Originally published in Points West magazine
Working with Camera, Canvas, and Brush: The Cody Art Colony
By Julie Coleman
Former Curatorial Assistant, Whitney Western Art Museum
“An artist cannot catch the spirit of the West unless he actually stays, lives in the West; becomes in fact a part of it.”
Mary Jester Allen, niece of William F. “Buffalo Bill” Cody, espoused this view concerning the importance of place. Taking such advice to heart, painter Edward Grigware and photographer Stanley Kershaw moved from Chicago to Cody, Wyoming, in 1936. Beyond merely relocating, they had a particular goal in mind: to help establish an artists’ colony. They reasoned that with an artists’ colony, Cody would quickly become a leading center of western American art.
Founding an art colony was not an unusual concept. In fact, art colonies had sprung up throughout the United States in the early 1900s, especially in the Midwest and along the East Coast. Many of the artists who identified themselves with the colonies lived in urban areas. They found inspiration in the rural settings of the art colonies where they could work on a regular basis in the company of other creative people. Colonies, and their members, often brought public interest and recognition to the area in which they resided. The Taos Society of Artists, for example, made Taos, New Mexico, nationally famous as an art colony.
The initial idea of developing an artists’ colony in Cody appears to have been the vision of Mary Jester Allen. A driven, ambitious lady, Allen has been instrumental in the founding of the Buffalo Bill Museum in 1927. As an active and informed member of society, along with her passion for art, Allen was well aware of art colonies and their significance. She was the prime candidate to spearhead the project. In a January 2, 1936, letter to Juliana Force, then director of the Whitney Museum of American Art in New York, Allen voiced her plans to establish an art institute and an artists’ colony. Six artists would be invited to move to Cody, set up their own home studios, and “do their work in their own way in their own setting.”
Grigware and Kershaw were the first artists associated with Cody’s art colony. Both had successful careers in their respective fields of painting and photography. In June of 1936, the artists were officially introduced to the Cody public when the men and their wives were in town for several weeks while their paintings and photographs were on display at the Molesworth furniture store. During their stay, the Cody Enterprise featured several articles on the guests, who were touted as “two of the nation’s most prominent artists.” By the end of July, news circulated about Grigware’s plans to relocate to Cody. In December, the first tangible step in the development of Cody’s art colony occurred when Grigware and Kershaw built two log studio homes on the rim of Shoshone Canyon near Gertrude Vanderbilt Whitney’s statue of Buffalo Bill. Unlike many artists who often only summered at the art colonies, Grigware and Kershaw made Cody their permanent home, a move no doubt encouraged by Allen, who believed that it was vital for the artists to live in Cody. Once settled, it was hoped that the artists’ presence would provide encouragement, hospitality, stability, and continuity for the young, aspiring colony.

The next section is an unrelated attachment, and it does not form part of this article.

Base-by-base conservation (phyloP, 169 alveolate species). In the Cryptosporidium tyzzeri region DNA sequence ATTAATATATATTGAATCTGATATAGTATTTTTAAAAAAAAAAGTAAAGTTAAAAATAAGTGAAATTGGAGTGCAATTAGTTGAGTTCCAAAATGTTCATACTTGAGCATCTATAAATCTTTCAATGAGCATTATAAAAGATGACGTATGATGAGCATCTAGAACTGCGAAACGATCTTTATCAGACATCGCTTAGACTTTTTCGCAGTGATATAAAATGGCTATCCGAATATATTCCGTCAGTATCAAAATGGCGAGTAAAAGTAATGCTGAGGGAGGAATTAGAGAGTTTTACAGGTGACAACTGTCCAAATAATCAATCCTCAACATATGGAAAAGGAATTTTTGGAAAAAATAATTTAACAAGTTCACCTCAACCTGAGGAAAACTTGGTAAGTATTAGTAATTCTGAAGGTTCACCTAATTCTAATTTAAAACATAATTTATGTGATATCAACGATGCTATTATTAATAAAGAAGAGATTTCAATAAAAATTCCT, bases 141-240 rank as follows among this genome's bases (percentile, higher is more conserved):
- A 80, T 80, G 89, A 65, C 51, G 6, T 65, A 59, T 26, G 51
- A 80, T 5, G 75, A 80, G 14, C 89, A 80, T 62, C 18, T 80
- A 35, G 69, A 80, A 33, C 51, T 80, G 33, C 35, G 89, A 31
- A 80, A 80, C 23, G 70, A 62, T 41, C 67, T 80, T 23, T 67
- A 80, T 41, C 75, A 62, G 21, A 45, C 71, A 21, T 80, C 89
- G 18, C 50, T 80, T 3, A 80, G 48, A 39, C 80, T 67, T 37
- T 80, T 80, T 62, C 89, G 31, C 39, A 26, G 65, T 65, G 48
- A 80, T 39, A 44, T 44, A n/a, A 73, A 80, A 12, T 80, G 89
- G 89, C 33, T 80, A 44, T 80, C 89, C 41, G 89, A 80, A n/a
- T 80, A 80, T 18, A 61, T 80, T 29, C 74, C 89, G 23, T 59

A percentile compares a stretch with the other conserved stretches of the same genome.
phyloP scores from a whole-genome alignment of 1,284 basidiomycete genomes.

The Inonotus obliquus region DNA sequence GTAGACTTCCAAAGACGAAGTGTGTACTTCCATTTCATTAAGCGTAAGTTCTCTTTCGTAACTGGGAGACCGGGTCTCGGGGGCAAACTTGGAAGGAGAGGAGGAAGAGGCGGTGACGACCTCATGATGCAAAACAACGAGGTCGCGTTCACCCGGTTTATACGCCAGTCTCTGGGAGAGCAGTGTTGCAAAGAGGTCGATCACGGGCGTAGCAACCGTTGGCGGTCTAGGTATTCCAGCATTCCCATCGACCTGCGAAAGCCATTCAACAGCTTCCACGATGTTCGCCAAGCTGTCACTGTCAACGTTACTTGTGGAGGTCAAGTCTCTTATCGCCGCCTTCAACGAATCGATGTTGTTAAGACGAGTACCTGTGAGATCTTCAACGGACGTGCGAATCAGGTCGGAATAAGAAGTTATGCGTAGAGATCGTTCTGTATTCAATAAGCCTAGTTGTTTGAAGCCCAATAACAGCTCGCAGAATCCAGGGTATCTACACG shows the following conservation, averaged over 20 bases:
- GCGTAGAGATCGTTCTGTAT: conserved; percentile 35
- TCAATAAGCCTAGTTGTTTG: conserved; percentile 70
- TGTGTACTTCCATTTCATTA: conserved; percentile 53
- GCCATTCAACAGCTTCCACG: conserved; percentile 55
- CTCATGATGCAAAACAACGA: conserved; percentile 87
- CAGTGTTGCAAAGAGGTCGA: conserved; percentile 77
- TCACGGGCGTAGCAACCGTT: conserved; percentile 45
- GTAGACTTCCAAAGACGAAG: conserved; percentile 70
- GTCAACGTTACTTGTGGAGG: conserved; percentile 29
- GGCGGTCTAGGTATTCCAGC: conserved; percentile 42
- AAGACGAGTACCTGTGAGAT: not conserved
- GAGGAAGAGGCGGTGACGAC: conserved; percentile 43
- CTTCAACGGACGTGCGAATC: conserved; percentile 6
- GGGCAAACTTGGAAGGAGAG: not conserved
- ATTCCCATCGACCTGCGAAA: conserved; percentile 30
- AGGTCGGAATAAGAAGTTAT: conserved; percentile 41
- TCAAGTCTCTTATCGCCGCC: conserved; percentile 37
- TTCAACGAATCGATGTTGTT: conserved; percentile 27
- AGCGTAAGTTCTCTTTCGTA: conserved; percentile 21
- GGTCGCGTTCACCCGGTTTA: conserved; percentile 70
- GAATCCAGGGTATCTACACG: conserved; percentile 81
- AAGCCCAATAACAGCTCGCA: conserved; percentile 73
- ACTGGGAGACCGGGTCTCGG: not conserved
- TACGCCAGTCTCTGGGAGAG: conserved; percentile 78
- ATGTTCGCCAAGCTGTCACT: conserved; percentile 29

The exact circumstances surrounding Grigware and Kershaw’s invitation to join the art colony are not entirely clear. The artists did know people living in Cody with connections to Chicago, such as craftsman and designer Thomas Molesworth and businessman James Calvin “Kid” Nichols. It is probable that communications about the art colony took place with these individuals, the artists, and Mary Jester Allen. According to Nichols’ daughter, historians Lucille Nichols Patrick, her father’s glowing accounts of the country” prompted Grigware to move from Chicago to Cody. Grigware had joined Nichols on a pack trip through the wilderness of the Thorofare country west of Cody in order to pint the country. He was an established painter of landscapes who had received numerous awards and recognition both in the United States and in Europe. The beauty of the land undoubtedly played a role in his decision to relocate.
Although at first skeptical about an artist’s chances of making a living in Cody, Grigware soon grew to love both the country and the people. “I’ve painted all through the East. In Canada and Florida, I’ve painted all over. There are prettier countries than this (Wyoming). But here you find a beauty of a majestic nature. It is the beauty you see in an old face that has lived. It makes other countries seem sort of sweet and trivial to me.” His admiration for the country was most evident in his work, which soon took on a western flair. Critics of the time found his rich colors, broad brush strokes, and simplified forms refreshing, and his quickness of brush full of vigor. The recent emergence of modern art, of which Grigware was not a strong advocate, and Cody’s relative isolation from the rest of the art world, may have been other contributing factors to his decision to move west. “I love this big country,” he said, “I’ve gotten away from the ists and isms—the artificial. Here one can find peace of soul, and you can think things out for yourself.” He enjoyed the challenge of the wide, open country and the sharp colors it displayed. His western landscapes, such as Wyoming, are crisp and vibrant. They convey enthusiasm and evoke the serenity of which he spoke.
In addition to easel painting, Grigware received numerous commissions from around the state and country for murals in public spaces. In Cody, he is probably best known for his murals depicting Mormon history in the Church of Jesus Christ of Latter-Day Saints. Grigware was also a friend of Thomas Molesworth, and the two men often collaborated on designs, dioramas, and roomscapes. Appointed a Naval painter in 1935, Grigware was called to do war record painting during World War II. After the war, Grigware returned to Cody where he continued to be an active and involved artist and community member until his death on January 9, 1960.